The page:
Açaí

The acai berry looks like a grape and has a tasty tropical naturally sweet taste and grows on the acai palm tree, which is native to Brazilian rainforests.

Due to the berry having a short shelf life, acai fruit puree can be found in the freezer section of some grocery stores or at online retailers. This makes a great alternative to the fresh berry.

 

Ackee

Although native to West Africa, ackee is the national fruit of Jamaica and a popular ingredient in a lot of Jamaican dishes. The pear-shaped fruit turns a yellow-orange colour when ripe and has a spongy and soft flesh inside which is said to be of the same consistency and texture as scrambled eggs.

Top Tips

Add Kala Namak (black salt) and vegan butter to ackee to give it a scrambled egg flavour.

Activated Almonds

Activated almond nuts are nuts that have been soaked in salt and water for a period of time, this starts the germination process, the nuts are then dehydrated at a cool temperature. Soaking the nuts elevates there nutrient value as well as breaks down compounds that help enhance the nuts digestibility.

Top Tips

Eat activated almonds as a snack (but chew well to benefit from them most) or grind them up over cereal or porridge.

Activated Cashew Nuts

Activated cashew nuts are nuts that have been soaked in salt and water for a period of time, this starts the germination process, the nuts are then dehydrated at a cool temperature. Soaking the nuts elevates there nutrient value as well as breaks down compounds that help enhance the nuts digestibility.

Top Tips

Eat activated cashews as a snack (but chew well to benefit from them most) or grind them up over cereal or porridge.

Activated Charcoal Powder

Charcoal has recently been making its way into lattes and juices, but what exactly is it? Well, activated charcoal is a fine, black powder that is odorless, tasteless, and nontoxic. It is believed to absorb organic toxins and chemicals before they can harm the body, so it’s being added to a lot of edible things like every other superfood because of its digestive health benefits.

Top Tips

Use as a natural tooth whitener; grind up 1-2 teaspoons and mix with water or coconut oil to form a paste, then brush your teeth with it!

Activated Macadamia Nuts

Activated macadamia nuts are nuts that have been soaked in salt and water for a period of time, this starts the germination process, the nuts are then dehydrated at a cool temperature. Soaking the nuts elevates there nutrient value as well as breaks down compounds that help enhance the nuts digestibility.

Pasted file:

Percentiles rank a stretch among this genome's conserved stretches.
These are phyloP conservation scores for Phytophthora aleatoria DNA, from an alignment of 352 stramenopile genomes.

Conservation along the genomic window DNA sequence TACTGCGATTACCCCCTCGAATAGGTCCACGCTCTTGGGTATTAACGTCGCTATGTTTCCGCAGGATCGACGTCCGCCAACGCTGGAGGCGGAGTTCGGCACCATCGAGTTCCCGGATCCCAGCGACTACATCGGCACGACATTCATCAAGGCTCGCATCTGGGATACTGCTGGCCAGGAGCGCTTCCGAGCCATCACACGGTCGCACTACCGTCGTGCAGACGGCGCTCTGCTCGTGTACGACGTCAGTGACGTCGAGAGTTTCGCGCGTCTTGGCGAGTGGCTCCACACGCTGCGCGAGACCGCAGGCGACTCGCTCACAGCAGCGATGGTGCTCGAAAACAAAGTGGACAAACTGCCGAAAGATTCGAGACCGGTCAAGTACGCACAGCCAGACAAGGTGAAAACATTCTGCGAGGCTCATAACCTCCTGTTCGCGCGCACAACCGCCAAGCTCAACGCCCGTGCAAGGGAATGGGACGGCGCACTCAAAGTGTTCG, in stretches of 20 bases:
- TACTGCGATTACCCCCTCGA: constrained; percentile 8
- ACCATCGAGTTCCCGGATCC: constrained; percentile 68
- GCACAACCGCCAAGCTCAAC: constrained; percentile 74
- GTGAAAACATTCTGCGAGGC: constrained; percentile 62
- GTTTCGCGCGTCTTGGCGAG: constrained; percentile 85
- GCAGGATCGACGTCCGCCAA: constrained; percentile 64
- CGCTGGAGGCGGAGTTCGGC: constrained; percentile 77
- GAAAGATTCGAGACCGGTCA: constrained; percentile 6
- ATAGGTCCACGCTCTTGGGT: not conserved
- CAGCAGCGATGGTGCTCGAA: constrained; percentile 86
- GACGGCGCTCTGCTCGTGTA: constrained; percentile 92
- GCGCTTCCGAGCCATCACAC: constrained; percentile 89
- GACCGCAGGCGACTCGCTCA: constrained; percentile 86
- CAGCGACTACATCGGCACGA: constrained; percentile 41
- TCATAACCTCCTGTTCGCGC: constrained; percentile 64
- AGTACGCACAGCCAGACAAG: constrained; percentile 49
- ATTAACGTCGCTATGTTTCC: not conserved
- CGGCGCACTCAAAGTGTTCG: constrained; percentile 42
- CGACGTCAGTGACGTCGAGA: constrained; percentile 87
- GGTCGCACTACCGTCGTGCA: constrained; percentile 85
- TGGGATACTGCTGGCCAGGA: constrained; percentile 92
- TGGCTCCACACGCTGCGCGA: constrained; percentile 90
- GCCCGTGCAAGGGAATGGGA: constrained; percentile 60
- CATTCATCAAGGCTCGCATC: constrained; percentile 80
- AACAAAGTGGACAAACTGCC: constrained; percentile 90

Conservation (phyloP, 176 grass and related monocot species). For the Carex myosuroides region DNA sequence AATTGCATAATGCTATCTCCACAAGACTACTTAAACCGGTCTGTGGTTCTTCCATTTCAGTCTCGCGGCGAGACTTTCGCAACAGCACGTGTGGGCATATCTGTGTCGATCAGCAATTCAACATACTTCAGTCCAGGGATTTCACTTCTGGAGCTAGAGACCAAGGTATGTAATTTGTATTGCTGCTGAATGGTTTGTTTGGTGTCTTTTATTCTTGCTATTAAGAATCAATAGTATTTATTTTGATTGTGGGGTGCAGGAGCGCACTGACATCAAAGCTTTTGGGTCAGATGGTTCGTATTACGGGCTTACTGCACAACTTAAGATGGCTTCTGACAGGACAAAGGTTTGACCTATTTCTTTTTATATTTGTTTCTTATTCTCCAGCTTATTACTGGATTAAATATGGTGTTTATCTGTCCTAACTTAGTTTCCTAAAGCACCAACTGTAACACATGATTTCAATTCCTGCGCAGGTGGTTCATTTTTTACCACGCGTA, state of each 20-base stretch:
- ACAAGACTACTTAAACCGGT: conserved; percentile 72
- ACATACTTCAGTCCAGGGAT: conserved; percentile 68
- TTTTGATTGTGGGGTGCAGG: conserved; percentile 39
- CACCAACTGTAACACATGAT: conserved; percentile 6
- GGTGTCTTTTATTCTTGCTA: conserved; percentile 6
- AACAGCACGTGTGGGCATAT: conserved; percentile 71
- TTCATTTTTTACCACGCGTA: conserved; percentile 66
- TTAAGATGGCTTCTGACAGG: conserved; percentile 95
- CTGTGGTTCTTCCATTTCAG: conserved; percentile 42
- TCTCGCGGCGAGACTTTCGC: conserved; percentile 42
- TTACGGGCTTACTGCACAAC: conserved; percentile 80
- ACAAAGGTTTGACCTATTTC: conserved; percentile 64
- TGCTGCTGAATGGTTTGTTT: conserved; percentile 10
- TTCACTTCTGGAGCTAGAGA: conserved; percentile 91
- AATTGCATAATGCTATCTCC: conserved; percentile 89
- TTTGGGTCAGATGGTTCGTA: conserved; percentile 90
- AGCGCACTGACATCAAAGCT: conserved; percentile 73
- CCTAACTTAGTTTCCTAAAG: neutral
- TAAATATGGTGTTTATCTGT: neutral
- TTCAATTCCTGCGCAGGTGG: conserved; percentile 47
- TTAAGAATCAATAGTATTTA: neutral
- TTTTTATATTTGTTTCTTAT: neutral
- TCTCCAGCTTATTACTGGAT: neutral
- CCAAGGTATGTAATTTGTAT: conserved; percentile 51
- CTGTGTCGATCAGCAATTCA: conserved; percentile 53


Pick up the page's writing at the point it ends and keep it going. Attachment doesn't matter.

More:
Top Tips

Eat activated macadamia nuts as a snack (but chew well to benefit from them most) or grind them up over cereal or porridge.

Activated Walnuts

Activated walnuts nuts are nuts that have been soaked in salt and water for a period of time, this starts the germination process, the nuts are then dehydrated at a cool temperature. Soaking the nuts elevates there nutrient value as well as breaks down compounds that help enhance the nuts digestibility.

Top Tips

Eat activated  walnuts as a snack (but chew well to benefit from them most) or grind them up over cereal or porridge.

Activoats Protein

This is a brand of oats produced by White’s. They are developed to be high in protein and contain all nine essential amino acids to help with muscle repair and growth. Available in boxes contain six 40g sachets.

Top Tips

Use activoats to make overnight oats for a quick and easy on-the-go breakfast.

Adobo Sauce

Adobo sauce is a traditional Spanish seasoning marinade made from paprika, oregano, salt, garlic, soy sauce and vinegar to preserve and enhance its flavour.

Top Tips

Use adobo sauce as a marinade or add to a stew for extra flavour.

Adobo Seasoning

This Latino spice mixture used in various countries including Mexico typically contains garlic, oregano, black pepper and turmeric. Adobo is incredibly versatile and can be used to enhance a whole variety of dishes.

Top Tips

To make adobo seasoning, mix together the following in a bowl:

2 tablespoons sweet paprika
2 tablespoons ground sea salt
2 teaspoons ground black pepper
2 teaspoons dried oregano
2 teaspoons onion powder
2 teaspoons ground cumin
1 teaspoons chipotle chile powder
1 teaspoons garlic powder
1/4 Teaspoon Turmeric

Use adobo seasoning in rice dishes to give them a tasty kick.

Agar Agar

This jelly like dairy-free substitute for gelatine is made by boiling seaweed. Sold in flakes or powdered form, agar agar is first dissolved in liquid then simmered to thicken. It has no taste, odour or colours and sets more firmly than gelatine.  Use in any recipes in place of gelatine.

Top Tips

Use as a way to thicken and set homemade vegan cheeses.

Agave

Available in light, amber, dark and raw varieties, this syrup which is made from the agave succulent plant is a great alternative to other artificial sweeteners.

Top Tips

Use in tea as a substitute for honey, maybe with a slice of lemon to balance out the sweetness.

Akebi

This flowering plant is as amazing to look at as it is to eat. Indigenous to the north of Japan, it has only been cultivated for availability in Japanese shops in recent decades. This delicacy is only in season for around two weeks in early autumn.  It is filled with translucent white flesh covering shiny black seeds. While it is enjoyed raw like a fruit, it is often used in savoury recipes when cooked.

Top Tips

Sautee akebi and use as a savoury vegetable as a side dish or add to stir fries. Alternatively, eat it as a fruit.

Aleppo Pepper Flakes

These bright, fruity chilli flakes are moderately hot and typically used in Middle Eastern and Mediterranean cuisine. Also known as Halaby pepper, it starts as pods, which ripen to a burgundy colour, and then are semi-dried, de-seeded, then crushed or coarsely ground.

Top Tips

Add to recipes like you would any chilli flake for a spicy kick.

Alfalfa Sprouts

These sprouts are the shoots of the alfalfa plant, harvested before they become the full-grown plant. Although adult alfalfa plants are too coarse and bitter to eat, alfalfa sprouts are tender and appropriate for use in salads, sandwiches and soups. On top of being a delicious nutty tasting vegetable, alfalfa sprouts also have a myriad of health-enhancing benefits.